[Seaside] Re: Seaside & Ruby Rails Compared

David Shaffer cdshaffer at acm.org
Wed Sep 7 14:16:31 CEST 2005

Günther Schmidt wrote:

> Göran,
> Sort of, persistence is a fundamental problem for any type of
> programming one does.
> So a while back I checked all sorts of propagated *solutions* and
> found none of them to be *ideal*.

Yes, none of them are ideal.  Nothing to do with Squeak or Smalltalk
though.  Persistence sucks.  One problem with file-based solutions in
Squeak, though, is that squeak file I/O is blocking (at least under
Linux).  That is, the whole VM blocks while file I/O is performed.  This
can make your application unresponsive while writing out large image
files.  David Lewis provides a "saveImageInBackground" method (sorry,
name might not be exactly correct) in his OSProcess package for UNIX. 
In principle it forks the squeak image the the forked image saves under
a timestamped name.  This leaves the original image to continue serving
connections.  I think this would be an great performance boost for
image-based persistence folks.  Unfortunately I seldom have small enough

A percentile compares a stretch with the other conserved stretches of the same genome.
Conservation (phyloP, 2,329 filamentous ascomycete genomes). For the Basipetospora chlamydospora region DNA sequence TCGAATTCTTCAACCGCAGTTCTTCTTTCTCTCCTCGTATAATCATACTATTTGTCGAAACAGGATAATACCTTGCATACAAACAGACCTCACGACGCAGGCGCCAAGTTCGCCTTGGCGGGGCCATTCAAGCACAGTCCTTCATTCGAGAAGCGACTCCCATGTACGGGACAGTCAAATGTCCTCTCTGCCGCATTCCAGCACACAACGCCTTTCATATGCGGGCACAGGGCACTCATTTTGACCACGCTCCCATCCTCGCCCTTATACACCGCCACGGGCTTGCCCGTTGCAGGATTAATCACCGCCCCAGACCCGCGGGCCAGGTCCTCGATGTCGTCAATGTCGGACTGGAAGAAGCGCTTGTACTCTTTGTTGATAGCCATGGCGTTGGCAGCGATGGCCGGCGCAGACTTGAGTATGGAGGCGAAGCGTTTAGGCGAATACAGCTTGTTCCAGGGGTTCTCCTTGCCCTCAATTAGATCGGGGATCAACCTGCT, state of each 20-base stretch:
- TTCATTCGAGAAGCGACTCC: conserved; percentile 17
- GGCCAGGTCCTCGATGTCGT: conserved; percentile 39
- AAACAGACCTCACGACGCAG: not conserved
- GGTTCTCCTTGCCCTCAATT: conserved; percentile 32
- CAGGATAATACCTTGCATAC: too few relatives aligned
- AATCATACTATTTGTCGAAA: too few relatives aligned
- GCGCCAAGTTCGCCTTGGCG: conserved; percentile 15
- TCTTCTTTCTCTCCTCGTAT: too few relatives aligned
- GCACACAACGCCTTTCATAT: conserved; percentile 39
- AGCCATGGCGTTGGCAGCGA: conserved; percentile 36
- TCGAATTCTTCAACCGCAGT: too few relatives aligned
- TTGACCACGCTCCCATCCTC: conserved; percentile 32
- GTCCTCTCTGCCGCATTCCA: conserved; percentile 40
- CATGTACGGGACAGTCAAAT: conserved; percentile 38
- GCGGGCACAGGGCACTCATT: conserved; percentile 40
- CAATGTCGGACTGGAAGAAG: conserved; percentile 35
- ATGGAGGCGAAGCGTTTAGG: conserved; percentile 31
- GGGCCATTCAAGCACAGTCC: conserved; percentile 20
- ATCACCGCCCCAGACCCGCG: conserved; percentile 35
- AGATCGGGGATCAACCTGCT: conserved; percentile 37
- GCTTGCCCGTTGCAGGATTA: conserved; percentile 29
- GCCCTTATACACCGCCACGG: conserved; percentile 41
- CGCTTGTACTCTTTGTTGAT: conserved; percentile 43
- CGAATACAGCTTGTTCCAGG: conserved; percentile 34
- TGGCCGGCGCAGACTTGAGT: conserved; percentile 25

data sets to hold them entirely in the image and swapping ImageSegments
in and out isn't very appealing either.

> That is very good news, I'll check into it more thoroughly then.
> The problem with that is that I still haven't made up my mind entirely
> which Smalltalk to use in the long run. Frequently switching between
> Dolphin, VW and Squeak.

Hmm...depending on the size of your database, you might consider
SPrevayler.  Should be portable.  I've (only) played with SPrevayler but
I recommend that you look at it if you don't mind building every
db-changing action as a "command".

>> I have only played with Magma, but I think it has matured enough to use
>> (even though I can't say anything about criticial use). GOODS is quite
>> proven and Avi has used it quite a bit I understand - and of course
>> other communities outside of Squeak (it is language neutral).

GOODS is great but network I/O intensive.  You can use it pretty
transparently until you need fancy indexing and whatnot.  I start every
app with GOODS.  Zero work to get going...doesn't bleed into your
business objects too quickly.  If things go wrong I can always fall back
on OmniBase (used it many times in VW and ST/X) or PosgreSQL.


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